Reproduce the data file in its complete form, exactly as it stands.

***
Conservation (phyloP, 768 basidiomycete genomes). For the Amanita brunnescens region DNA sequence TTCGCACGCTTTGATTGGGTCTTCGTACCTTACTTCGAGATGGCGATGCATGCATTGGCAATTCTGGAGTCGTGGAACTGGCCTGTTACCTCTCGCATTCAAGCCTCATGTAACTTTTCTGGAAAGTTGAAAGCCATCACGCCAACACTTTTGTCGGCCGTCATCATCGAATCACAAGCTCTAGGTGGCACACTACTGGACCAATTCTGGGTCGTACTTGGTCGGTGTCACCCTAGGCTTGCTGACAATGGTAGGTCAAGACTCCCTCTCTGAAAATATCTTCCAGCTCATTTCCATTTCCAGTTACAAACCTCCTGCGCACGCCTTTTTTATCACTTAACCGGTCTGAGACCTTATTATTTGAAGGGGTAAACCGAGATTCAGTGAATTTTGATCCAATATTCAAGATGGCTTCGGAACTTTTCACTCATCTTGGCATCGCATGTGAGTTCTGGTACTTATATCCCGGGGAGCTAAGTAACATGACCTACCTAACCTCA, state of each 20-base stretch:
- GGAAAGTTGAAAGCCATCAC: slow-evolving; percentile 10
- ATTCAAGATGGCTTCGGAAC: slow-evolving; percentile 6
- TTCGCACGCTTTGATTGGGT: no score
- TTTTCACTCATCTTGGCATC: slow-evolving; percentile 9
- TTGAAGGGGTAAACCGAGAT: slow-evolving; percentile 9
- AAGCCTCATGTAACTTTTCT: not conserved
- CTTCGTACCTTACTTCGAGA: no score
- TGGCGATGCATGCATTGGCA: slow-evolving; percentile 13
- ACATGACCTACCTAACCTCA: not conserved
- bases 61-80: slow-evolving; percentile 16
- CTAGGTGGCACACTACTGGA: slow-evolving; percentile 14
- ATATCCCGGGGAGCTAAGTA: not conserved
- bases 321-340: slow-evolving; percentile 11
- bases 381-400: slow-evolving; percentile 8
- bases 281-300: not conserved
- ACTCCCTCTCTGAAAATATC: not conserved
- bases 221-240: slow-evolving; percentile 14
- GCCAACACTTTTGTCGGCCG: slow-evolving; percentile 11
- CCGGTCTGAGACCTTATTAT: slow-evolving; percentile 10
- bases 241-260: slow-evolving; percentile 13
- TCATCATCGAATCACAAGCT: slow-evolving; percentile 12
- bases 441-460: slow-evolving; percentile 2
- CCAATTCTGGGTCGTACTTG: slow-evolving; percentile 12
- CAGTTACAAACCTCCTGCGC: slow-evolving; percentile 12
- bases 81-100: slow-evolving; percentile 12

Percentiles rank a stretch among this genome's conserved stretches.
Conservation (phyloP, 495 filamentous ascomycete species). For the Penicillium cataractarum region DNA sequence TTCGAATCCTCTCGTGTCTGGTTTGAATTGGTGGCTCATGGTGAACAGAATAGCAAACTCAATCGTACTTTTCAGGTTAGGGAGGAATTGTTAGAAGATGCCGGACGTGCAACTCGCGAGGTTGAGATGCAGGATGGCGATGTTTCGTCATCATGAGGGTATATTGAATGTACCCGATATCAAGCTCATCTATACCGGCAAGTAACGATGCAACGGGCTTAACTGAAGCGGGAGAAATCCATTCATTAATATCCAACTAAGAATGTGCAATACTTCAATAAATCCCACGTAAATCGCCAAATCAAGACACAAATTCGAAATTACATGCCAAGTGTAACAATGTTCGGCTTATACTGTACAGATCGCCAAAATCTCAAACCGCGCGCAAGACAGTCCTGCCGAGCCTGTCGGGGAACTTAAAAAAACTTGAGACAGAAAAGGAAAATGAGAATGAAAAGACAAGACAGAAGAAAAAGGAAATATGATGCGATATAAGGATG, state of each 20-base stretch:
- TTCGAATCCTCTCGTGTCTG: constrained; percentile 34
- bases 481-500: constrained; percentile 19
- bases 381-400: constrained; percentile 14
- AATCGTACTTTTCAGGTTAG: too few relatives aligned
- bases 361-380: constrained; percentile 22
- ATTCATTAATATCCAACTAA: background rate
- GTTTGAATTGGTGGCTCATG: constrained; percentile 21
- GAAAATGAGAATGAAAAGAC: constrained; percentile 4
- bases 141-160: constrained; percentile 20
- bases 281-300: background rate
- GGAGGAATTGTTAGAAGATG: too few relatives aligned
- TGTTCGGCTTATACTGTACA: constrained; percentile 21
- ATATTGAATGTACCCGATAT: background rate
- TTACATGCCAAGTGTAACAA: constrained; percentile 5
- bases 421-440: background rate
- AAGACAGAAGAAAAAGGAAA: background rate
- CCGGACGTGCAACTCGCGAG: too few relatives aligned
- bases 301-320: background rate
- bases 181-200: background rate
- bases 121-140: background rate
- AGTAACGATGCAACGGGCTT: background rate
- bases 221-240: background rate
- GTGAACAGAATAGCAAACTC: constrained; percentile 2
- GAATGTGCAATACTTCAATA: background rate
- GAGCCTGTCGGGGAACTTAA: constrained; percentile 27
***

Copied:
Conservation (phyloP, 768 basidiomycete genomes). For the Amanita brunnescens region DNA sequence TTCGCACGCTTTGATTGGGTCTTCGTACCTTACTTCGAGATGGCGATGCATGCATTGGCAATTCTGGAGTCGTGGAACTGGCCTGTTACCTCTCGCATTCAAGCCTCATGTAACTTTTCTGGAAAGTTGAAAGCCATCACGCCAACACTTTTGTCGGCCGTCATCATCGAATCACAAGCTCTAGGTGGCACACTACTGGACCAATTCTGGGTCGTACTTGGTCGGTGTCACCCTAGGCTTGCTGACAATGGTAGGTCAAGACTCCCTCTCTGAAAATATCTTCCAGCTCATTTCCATTTCCAGTTACAAACCTCCTGCGCACGCCTTTTTTATCACTTAACCGGTCTGAGACCTTATTATTTGAAGGGGTAAACCGAGATTCAGTGAATTTTGATCCAATATTCAAGATGGCTTCGGAACTTTTCACTCATCTTGGCATCGCATGTGAGTTCTGGTACTTATATCCCGGGGAGCTAAGTAACATGACCTACCTAACCTCA, state of each 20-base stretch:
- GGAAAGTTGAAAGCCATCAC: slow-evolving; percentile 10
- ATTCAAGATGGCTTCGGAAC: slow-evolving; percentile 6
- TTCGCACGCTTTGATTGGGT: no score
- TTTTCACTCATCTTGGCATC: slow-evolving; percentile 9
- TTGAAGGGGTAAACCGAGAT: slow-evolving; percentile 9
- AAGCCTCATGTAACTTTTCT: not conserved
- CTTCGTACCTTACTTCGAGA: no score
- TGGCGATGCATGCATTGGCA: slow-evolving; percentile 13
- ACATGACCTACCTAACCTCA: not conserved
- bases 61-80: slow-evolving; percentile 16
- CTAGGTGGCACACTACTGGA: slow-evolving; percentile 14
- ATATCCCGGGGAGCTAAGTA: not conserved
- bases 321-340: slow-evolving; percentile 11
- bases 381-400: slow-evolving; percentile 8
- bases 281-300: not conserved
- ACTCCCTCTCTGAAAATATC: not conserved
- bases 221-240: slow-evolving; percentile 14
- GCCAACACTTTTGTCGGCCG: slow-evolving; percentile 11
- CCGGTCTGAGACCTTATTAT: slow-evolving; percentile 10
- bases 241-260: slow-evolving; percentile 13
- TCATCATCGAATCACAAGCT: slow-evolving; percentile 12
- bases 441-460: slow-evolving; percentile 2
- CCAATTCTGGGTCGTACTTG: slow-evolving; percentile 12
- CAGTTACAAACCTCCTGCGC: slow-evolving; percentile 12
- bases 81-100: slow-evolving; percentile 12

Percentiles rank a stretch among this genome's conserved stretches.
Conservation (phyloP, 495 filamentous ascomycete species). For the Penicillium cataractarum region DNA sequence TTCGAATCCTCTCGTGTCTGGTTTGAATTGGTGGCTCATGGTGAACAGAATAGCAAACTCAATCGTACTTTTCAGGTTAGGGAGGAATTGTTAGAAGATGCCGGACGTGCAACTCGCGAGGTTGAGATGCAGGATGGCGATGTTTCGTCATCATGAGGGTATATTGAATGTACCCGATATCAAGCTCATCTATACCGGCAAGTAACGATGCAACGGGCTTAACTGAAGCGGGAGAAATCCATTCATTAATATCCAACTAAGAATGTGCAATACTTCAATAAATCCCACGTAAATCGCCAAATCAAGACACAAATTCGAAATTACATGCCAAGTGTAACAATGTTCGGCTTATACTGTACAGATCGCCAAAATCTCAAACCGCGCGCAAGACAGTCCTGCCGAGCCTGTCGGGGAACTTAAAAAAACTTGAGACAGAAAAGGAAAATGAGAATGAAAAGACAAGACAGAAGAAAAAGGAAATATGATGCGATATAAGGATG, state of each 20-base stretch:
- TTCGAATCCTCTCGTGTCTG: constrained; percentile 34
- bases 481-500: constrained; percentile 19
- bases 381-400: constrained; percentile 14
- AATCGTACTTTTCAGGTTAG: too few relatives aligned
- bases 361-380: constrained; percentile 22
- ATTCATTAATATCCAACTAA: background rate
- GTTTGAATTGGTGGCTCATG: constrained; percentile 21
- GAAAATGAGAATGAAAAGAC: constrained; percentile 4
- bases 141-160: constrained; percentile 20
- bases 281-300: background rate
- GGAGGAATTGTTAGAAGATG: too few relatives aligned
- TGTTCGGCTTATACTGTACA: constrained; percentile 21
- ATATTGAATGTACCCGATAT: background rate
- TTACATGCCAAGTGTAACAA: constrained; percentile 5
- bases 421-440: background rate
- AAGACAGAAGAAAAAGGAAA: background rate
- CCGGACGTGCAACTCGCGAG: too few relatives aligned
- bases 301-320: background rate
- bases 181-200: background rate
- bases 121-140: background rate
- AGTAACGATGCAACGGGCTT: background rate
- bases 221-240: background rate
- GTGAACAGAATAGCAAACTC: constrained; percentile 2
- GAATGTGCAATACTTCAATA: background rate
- GAGCCTGTCGGGGAACTTAA: constrained; percentile 27